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The restoration's goal is to put as much of the Kissimmee as possible back to the way it was. This photo shows the river after restoration.

The Kissimmee: A River Recurved

It sounds almost superhuman to try straighten a river and then recarve the curves.

That's what federal and state officials did to the Kissimmee River in central Florida. They straightened the river in the 1960s into a canal to drain swampland and make way for the state's explosive growth. It worked — and it created an ecological disaster. So officials decided to restore the river's slow-flowing, meandering path.

A Hello Kitty balloon floats down Broadway during the Macy's Thanksgiving Day parade in New York in 2008.

9 Lives And Counting: Hello Kitty Turns 40

Hello Kitty is celebrating a big birthday this year. In the time since the first simple coin purse was sold in Japan back in 1974, Hello Kitty has become a multi-billion dollar empire — $8 billion worth of products bearing her image sold internationally in 2013. The Japanese company that created the cartoon cat now oversees the production of products ranging from backpacks to lunchboxes to picture books.

Sheikh Nimr al-Nimr lies wounded in the back of a police car following his arrest in July 2012. A Saudi court sentenced him to death this week for disloyalty to the ruling family and other charges.

Saudi Cleric's Death Sentence Focuses Shia Anger On Ruling Family

Protests broke out in Saudi Arabia this week over the death sentence of a leading Shiite cleric. Human rights activists call his sentencing political and warn that by killing him, the country may deepen sectarian discord and spur more violence.

Sheikh Nimr al-Nimr was a leading voice during protests in 2011 and 2012 by the minority Shiite Muslim community.

Pope Francis opens the morning session of a two-week synod on family issues at the Vatican, on Saturday.

Vatican Bishops Scrap Opening To Gays, Divorced Members

Updated at 3:50 p.m. ET

A synod of Catholic bishops gathered at the Vatican has decided to eliminate a landmark opening to gays that had appeared in an interim summary of discussions made public earlier this week that had appeared to signal a possible shift in the tone of the church.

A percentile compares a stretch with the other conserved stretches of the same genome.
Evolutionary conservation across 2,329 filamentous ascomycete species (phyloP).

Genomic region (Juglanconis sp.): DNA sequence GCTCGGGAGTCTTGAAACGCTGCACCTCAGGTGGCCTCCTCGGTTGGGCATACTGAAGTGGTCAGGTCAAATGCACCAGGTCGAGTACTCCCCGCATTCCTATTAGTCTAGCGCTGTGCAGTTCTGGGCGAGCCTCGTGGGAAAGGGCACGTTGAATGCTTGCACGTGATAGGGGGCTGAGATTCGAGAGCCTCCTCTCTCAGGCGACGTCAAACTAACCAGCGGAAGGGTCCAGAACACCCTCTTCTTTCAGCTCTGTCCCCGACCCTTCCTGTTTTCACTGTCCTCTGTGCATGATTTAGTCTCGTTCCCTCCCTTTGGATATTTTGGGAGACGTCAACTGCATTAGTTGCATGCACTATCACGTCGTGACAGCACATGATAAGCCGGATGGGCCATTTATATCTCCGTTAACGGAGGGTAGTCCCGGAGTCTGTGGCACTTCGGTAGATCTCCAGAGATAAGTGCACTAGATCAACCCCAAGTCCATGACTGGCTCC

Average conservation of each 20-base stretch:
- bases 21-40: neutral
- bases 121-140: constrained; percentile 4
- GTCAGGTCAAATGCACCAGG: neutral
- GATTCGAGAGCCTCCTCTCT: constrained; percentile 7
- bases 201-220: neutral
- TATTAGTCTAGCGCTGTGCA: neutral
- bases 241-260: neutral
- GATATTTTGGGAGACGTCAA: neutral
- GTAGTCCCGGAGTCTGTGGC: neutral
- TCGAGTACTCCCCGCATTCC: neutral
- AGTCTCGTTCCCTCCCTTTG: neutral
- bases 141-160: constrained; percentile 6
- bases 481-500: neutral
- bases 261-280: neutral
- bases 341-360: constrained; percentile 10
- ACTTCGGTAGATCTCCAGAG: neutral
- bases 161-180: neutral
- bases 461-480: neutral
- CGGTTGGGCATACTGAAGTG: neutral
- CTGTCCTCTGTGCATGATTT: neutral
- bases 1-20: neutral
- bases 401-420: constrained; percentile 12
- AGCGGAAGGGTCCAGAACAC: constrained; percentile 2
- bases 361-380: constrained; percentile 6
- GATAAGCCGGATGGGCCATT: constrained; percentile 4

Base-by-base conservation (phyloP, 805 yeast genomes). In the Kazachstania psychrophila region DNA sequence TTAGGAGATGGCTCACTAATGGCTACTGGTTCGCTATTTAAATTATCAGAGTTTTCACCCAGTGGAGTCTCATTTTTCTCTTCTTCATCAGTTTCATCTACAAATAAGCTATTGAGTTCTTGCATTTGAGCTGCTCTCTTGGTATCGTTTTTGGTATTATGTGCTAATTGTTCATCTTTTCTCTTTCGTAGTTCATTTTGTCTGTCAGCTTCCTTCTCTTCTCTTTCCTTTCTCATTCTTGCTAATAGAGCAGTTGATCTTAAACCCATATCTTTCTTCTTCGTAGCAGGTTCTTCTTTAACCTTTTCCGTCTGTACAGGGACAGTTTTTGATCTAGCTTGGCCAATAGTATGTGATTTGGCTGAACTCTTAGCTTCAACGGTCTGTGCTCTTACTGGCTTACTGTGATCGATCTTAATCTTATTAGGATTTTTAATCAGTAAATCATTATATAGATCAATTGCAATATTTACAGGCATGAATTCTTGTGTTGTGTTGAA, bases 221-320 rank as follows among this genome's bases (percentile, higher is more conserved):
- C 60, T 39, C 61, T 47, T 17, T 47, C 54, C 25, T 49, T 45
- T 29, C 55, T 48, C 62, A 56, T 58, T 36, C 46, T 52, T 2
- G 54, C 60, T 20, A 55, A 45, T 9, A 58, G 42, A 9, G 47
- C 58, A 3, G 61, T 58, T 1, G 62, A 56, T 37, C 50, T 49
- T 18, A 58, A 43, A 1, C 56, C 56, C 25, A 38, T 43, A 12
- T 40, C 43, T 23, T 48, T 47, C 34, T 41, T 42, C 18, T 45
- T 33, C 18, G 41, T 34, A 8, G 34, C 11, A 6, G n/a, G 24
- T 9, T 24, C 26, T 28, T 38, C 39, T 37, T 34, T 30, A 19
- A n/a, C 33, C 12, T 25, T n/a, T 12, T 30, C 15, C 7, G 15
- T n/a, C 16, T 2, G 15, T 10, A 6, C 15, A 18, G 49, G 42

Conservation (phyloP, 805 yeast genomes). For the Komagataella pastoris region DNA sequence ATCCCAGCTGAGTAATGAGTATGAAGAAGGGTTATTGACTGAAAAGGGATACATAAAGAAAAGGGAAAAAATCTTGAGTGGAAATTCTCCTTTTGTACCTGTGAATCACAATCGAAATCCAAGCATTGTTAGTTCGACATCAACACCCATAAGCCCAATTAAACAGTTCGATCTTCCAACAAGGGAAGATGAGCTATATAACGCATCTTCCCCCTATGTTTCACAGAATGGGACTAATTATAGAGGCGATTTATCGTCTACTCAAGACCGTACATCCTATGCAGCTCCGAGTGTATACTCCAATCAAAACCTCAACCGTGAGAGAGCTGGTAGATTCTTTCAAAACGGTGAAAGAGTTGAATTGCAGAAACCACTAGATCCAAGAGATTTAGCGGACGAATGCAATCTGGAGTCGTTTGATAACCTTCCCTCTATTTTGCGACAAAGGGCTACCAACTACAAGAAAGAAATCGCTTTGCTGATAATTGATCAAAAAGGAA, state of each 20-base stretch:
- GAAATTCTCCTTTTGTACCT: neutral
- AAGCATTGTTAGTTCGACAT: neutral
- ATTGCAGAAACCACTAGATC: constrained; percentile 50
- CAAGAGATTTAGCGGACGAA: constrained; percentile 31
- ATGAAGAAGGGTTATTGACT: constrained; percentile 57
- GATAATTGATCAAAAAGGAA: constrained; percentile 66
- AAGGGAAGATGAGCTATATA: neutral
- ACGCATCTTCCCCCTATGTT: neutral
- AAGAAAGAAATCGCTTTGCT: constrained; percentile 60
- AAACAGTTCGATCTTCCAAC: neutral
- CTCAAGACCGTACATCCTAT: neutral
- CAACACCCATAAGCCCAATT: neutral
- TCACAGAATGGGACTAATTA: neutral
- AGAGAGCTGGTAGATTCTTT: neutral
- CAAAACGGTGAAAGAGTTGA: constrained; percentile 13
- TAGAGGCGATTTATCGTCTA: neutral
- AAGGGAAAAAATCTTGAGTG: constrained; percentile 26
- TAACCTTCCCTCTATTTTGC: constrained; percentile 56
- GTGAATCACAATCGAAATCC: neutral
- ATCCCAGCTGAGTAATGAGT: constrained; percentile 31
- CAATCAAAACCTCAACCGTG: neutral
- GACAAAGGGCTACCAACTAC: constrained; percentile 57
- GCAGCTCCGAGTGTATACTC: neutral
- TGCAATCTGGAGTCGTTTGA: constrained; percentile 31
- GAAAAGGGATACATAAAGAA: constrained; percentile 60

An artist's rendering of the flyby with Mars orbiters taking cover. Note that the image says "spacecraft not to scale."

Mars Probes Give Scientists Box Seats For Rare Comet Flyby

Mars is about to get a visitor that comes around only once in a million years or so.

The arrival of a "mountain-sized" comet, Siding Spring (C/2013 A1), is made all the more extraordinary by the fact that humans — who were busy refining their stone-tool-making skills the last time such an event might have occurred — now have spacecraft from multiple countries at the Red Planet to see it happen.

Pretend to be a pineapple.

America's Boo-It-Yourself Halloween Spirit

How about we call it boocycling — putting together an adult's or child's costume using recycled, thrift-store clothing?

Pro-democracy protesters set up new barricades after riot police retreated from a main road at Mong Kok shopping district in Hong Kong early Saturday.

Hong Kong Activists Clash With Police, Retake Protest Site

Pro-democracy activists in Hong Kong have retaken parts of a protest camp that authorities had cleared on Friday after scuffles with police clad in riot gear that left dozens of people injured.

The BBC says: "Activists clashed with police, as about 9,000 protesters re-occupied the area. At least 26 people have been arrested."

People stand on the island's south shore to feel the winds from approaching Hurricane Gonzalo, in Astwood Park, Bermuda, on Friday. The storm has knocked out power to half of the residents of the British island territory.

Hurricane Gonzalo Hits Bermuda; Ana To Skirt Past Hawaii

Update at 4:00 p.m. ET

Hurricane Ana is creeping up on Hawaii, just as Gonzalo is leaving Bermuda behind thousands of miles away in the Atlantic.

The Supreme Court early Saturday declined to block a Texas Voter ID law for the November election.

Supreme Court Lets Texas Enforce Voter ID Law For Nov. Election

Updated at 2:35 p.m. ET

The Supreme Court has refused to block a Texas voter identification law for the November election after a lower federal court had deemed it restrictive and unconstitutional.

The ruling came just after 5 a.m. on Saturday. Three justices dissented.

Brooklyn DA Works To Overturn His 'Legacy Of Disgrace'

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